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What other ways can we imagine growing our food?

More people now live in cities rather than in rural locations. Feeding cities presents a considerable and increasing challenge. Land is increasingly precious as population numbers increase and the area of arable land available for crop production declines. Can we be more imaginative about the use of space and growing methods to increase the production of fresh food?
 

Alternative methods of growing seek to increase food supply while repairing current environmental damage and addressing biodiversity, climate change and impending water and energy shortages. Alternative methods of growing food include vertical gardens, permaculture, hydroponics and LED grow lights. These are certainly not the only methods being explored today.

Vertical gardens or green walls change the traditional horizontal growing surface of the land to a vertical one by creating a specially designed supporting structure that enables plants to grow up a wall. Vertical gardens can vary from baskets, plastic water bottles or growing sacks hanging on a wall to a much more complicated system to provide soil or some other medium for the plants.

Permaculture can help farmers produce more food using fewer resources through agroecology, a farming approach that mimics natural ecosystems. In practice, permaculture farms are organic, low input, and biodiverse, and use techniques like intercropping trees, planting perennials, water harvesting, and resource recycling.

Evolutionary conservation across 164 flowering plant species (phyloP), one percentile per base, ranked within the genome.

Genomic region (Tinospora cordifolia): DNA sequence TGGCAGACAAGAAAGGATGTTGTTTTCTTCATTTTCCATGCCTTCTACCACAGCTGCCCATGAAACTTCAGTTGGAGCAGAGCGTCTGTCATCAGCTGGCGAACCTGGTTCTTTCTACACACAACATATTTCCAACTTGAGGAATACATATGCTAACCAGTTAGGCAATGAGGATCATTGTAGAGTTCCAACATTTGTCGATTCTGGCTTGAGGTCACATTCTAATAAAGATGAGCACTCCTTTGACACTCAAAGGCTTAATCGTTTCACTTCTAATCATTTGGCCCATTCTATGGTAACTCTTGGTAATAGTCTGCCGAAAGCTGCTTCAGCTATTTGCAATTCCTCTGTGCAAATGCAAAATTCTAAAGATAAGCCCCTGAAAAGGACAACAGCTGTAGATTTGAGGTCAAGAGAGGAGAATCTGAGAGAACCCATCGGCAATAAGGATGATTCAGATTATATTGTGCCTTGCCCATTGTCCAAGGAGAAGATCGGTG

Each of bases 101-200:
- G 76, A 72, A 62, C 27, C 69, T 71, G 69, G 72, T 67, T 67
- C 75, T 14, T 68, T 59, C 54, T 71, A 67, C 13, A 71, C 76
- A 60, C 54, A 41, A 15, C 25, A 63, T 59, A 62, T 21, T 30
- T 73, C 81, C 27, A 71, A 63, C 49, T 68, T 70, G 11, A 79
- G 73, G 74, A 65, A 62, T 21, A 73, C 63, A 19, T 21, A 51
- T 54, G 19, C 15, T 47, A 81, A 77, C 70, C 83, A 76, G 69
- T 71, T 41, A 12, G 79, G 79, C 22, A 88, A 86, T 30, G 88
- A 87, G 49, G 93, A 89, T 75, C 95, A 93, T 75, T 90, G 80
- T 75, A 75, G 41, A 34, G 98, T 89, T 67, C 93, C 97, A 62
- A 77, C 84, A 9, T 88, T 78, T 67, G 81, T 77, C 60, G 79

Hydroponics is a growing system that replaces soil with mineral nutrient solutions dissolved in water as the growing medium. The plant’s roots are suspended in this liquid solution. Hydroponic methods are often used in rooftop gardens.

LED Grow Lights use less electricity than traditional sources. The light can be split into wavelengths most useful for growth and development of the crops. Plants mainly need blue and red light for photosynthesis, and the special LED lights can provide the exact colours that the plant needs.

Each of these growing methods has many variations and off shoots, for example, aquaponics combines aquatic animals (fish, snails, crayfish) with hydroponics; agroforestry is based on permaculture principles combining trees with crops in rows and/or livestock; and vertical farms grow plants vertically in layers in a multi-story greenhouse.

Local artist Kate James created four banners for 'Grow Warwick' - each depicting a particular growing method. The banners considered hydroponics, permaculture, vertical gardens and the use of LED lights to grow crops. The banners were suspended in the Arts Centre.

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'Permaculture'
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'Hydroponics'
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Local artist - Kate James